Two titans are leaving parliament

It was a noteworthy week in Canadian politics despite the fact that it was a constituency week for MPs.  What made it interesting were announcements that Olivia Chow and Jim Flaherty are stepping down to pursue other options.  We know that Olivia is leaving to run for Mayor of Toronto, while Mr. Flaherty is expected to be heading to the private sector.   While they share little in the way of political opinion, they have both had remarkable careers in federal politics.

Jim Flaherty’s announcement was a bit of surprise, but not entirely so.  While he is stepping down as a Minister, he will remain an MP (for the time being), which amounts to a significant change.  He spent his entire time in Ottawa as the Minister of Finance and had previously served in key cabinet positions in Ontario, having been elected as either MP or MPP for 19 straight years.  It is no secret that Mr. Flaherty has been battling an illness which he never used as a crutch but must have weighed into his decision making.  While he has indicated he is on the road to a full recovery, no one can begrudge him for deciding that now is the time to step back from the scrutiny of public life and the cut and thrust of partisan politics.

Olivia Chow’s announcement was much anticipated.  She had been rumoured to be a potential Mayoral candidate in Toronto and had done nothing to quiet that speculation over the past few months.  Olivia too has spent a long time in public service and is attempting to take her career full circle and back into municipal politics where she served as a councillor from 1991 until 2004 when she was elected to parliament.  She may be best known as the wife and political partner of the late Jack Layton, but her accomplishments are significant enough to stand on their own.  In addition to her elected work as a city councillor, she is an activist, a strong organizer, an academic, and a visual artist as well.   Many people credit much of the success Jack Layton enjoyed to Olivia’s strong political judgement and organizational prowess – skills that will surely be tested in the months to come.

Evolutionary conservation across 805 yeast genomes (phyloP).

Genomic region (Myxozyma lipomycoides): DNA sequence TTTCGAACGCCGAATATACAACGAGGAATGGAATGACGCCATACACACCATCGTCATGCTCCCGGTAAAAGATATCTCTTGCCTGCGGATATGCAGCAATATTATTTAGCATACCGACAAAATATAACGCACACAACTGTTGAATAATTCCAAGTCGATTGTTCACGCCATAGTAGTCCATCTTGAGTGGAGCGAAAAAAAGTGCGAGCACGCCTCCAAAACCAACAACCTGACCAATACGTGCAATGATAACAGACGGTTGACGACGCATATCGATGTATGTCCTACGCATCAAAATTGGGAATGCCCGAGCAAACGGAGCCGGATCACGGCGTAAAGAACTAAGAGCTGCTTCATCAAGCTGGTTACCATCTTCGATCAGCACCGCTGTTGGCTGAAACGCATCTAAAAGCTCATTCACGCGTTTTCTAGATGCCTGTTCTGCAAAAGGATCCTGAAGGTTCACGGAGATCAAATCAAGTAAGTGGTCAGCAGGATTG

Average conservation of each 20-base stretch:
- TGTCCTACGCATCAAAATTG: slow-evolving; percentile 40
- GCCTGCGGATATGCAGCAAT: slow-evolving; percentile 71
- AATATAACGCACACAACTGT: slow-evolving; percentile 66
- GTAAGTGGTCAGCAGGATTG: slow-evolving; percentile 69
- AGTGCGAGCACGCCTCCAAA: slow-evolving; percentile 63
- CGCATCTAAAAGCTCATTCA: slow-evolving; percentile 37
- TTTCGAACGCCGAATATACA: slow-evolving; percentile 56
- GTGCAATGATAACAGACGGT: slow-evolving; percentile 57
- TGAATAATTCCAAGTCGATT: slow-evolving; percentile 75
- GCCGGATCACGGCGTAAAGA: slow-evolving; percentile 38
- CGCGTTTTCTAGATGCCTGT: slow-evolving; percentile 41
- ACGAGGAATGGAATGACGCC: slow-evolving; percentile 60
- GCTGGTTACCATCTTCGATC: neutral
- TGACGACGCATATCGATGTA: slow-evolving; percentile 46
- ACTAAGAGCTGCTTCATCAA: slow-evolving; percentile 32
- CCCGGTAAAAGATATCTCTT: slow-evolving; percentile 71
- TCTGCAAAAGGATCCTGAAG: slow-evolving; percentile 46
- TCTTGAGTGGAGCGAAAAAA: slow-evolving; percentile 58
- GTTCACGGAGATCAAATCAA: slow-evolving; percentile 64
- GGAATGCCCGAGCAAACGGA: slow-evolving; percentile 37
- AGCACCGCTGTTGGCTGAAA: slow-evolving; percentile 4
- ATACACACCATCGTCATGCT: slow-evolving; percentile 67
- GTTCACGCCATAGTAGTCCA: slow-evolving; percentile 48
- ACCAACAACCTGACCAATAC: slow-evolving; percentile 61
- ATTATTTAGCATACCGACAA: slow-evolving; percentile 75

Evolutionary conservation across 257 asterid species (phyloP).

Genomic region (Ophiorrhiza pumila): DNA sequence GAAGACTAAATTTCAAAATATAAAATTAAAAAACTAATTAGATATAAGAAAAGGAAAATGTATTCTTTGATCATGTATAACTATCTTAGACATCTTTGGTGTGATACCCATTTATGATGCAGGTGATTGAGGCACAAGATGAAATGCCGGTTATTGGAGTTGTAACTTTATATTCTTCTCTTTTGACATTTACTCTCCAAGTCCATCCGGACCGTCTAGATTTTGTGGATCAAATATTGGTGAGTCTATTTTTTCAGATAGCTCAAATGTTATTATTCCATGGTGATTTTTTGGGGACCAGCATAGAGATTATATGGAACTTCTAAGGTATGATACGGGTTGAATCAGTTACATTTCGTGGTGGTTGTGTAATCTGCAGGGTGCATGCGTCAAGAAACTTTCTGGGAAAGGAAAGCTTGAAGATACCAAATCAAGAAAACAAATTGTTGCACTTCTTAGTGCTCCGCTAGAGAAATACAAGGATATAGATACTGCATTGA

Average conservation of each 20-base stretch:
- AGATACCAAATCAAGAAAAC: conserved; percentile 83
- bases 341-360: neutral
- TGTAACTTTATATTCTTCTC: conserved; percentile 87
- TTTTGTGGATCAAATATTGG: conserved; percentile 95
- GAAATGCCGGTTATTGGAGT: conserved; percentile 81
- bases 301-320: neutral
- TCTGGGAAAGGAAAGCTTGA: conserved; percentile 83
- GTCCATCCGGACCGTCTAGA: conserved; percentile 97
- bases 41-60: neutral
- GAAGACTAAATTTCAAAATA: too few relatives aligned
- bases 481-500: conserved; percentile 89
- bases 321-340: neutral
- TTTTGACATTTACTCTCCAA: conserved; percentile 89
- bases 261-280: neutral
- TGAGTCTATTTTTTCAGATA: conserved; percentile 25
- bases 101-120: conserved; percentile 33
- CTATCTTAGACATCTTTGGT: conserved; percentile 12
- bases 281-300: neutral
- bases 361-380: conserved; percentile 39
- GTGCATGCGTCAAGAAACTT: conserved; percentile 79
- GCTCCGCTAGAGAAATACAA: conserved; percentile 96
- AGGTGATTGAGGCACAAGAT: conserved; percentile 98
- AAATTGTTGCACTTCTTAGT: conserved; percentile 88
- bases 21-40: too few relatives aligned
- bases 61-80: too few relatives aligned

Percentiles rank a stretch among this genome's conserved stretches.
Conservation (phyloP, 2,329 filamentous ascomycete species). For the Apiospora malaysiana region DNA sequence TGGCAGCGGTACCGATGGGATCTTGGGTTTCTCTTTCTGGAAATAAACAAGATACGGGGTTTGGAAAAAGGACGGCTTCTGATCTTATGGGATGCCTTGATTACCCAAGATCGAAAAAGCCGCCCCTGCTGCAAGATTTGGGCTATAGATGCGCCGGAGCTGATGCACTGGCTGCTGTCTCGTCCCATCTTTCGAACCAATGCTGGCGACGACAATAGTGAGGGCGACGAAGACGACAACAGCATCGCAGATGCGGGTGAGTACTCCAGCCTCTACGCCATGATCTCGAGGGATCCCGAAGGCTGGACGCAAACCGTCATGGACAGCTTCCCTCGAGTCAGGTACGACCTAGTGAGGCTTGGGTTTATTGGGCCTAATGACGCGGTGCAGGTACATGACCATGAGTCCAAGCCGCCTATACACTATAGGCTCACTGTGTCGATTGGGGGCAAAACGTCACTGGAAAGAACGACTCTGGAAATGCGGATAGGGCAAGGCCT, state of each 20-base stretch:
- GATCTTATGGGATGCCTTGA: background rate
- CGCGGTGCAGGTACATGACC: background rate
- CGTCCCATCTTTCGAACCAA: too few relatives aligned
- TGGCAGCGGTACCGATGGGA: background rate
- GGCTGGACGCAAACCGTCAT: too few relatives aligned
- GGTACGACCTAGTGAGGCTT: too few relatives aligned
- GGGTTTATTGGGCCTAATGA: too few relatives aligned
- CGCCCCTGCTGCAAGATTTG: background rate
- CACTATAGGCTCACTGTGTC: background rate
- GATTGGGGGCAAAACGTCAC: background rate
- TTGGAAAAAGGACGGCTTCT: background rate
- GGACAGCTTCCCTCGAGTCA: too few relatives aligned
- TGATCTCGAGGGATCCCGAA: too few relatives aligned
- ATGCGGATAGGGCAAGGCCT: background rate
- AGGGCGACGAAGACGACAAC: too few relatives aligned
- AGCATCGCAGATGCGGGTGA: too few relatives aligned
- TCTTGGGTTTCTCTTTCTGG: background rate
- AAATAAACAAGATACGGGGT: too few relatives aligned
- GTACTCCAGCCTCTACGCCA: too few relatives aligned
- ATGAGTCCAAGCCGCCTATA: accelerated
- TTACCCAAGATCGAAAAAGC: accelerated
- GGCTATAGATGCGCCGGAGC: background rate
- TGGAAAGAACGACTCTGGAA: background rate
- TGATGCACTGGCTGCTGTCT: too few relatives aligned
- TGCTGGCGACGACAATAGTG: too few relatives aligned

While Olivia Chow and Jim Flaherty are political rivals who represent different perspectives they do have something in common and that is respect which they both command and show others.   Sadly, this is an increasingly rare commodity in Canadian politics.  Both individuals fought hard for their visions of how Canada can best be served by the House of Commons.  Most importantly, both kept their fights limited to issues and not on personalities.  While I did not often agree with Mr. Flaherty, it cannot be said that he made disagreements into personal conflicts and he often relieved tension in the Commons with his quick wit and a big sense of humour.  

Ultimately, parliament changed quite a bit in the span of a week and will not be quite the same as it resumes sitting.  I wish both Olivia and Mr. Flaherty the very best in full confidence that neither has made their last public contribution to this country.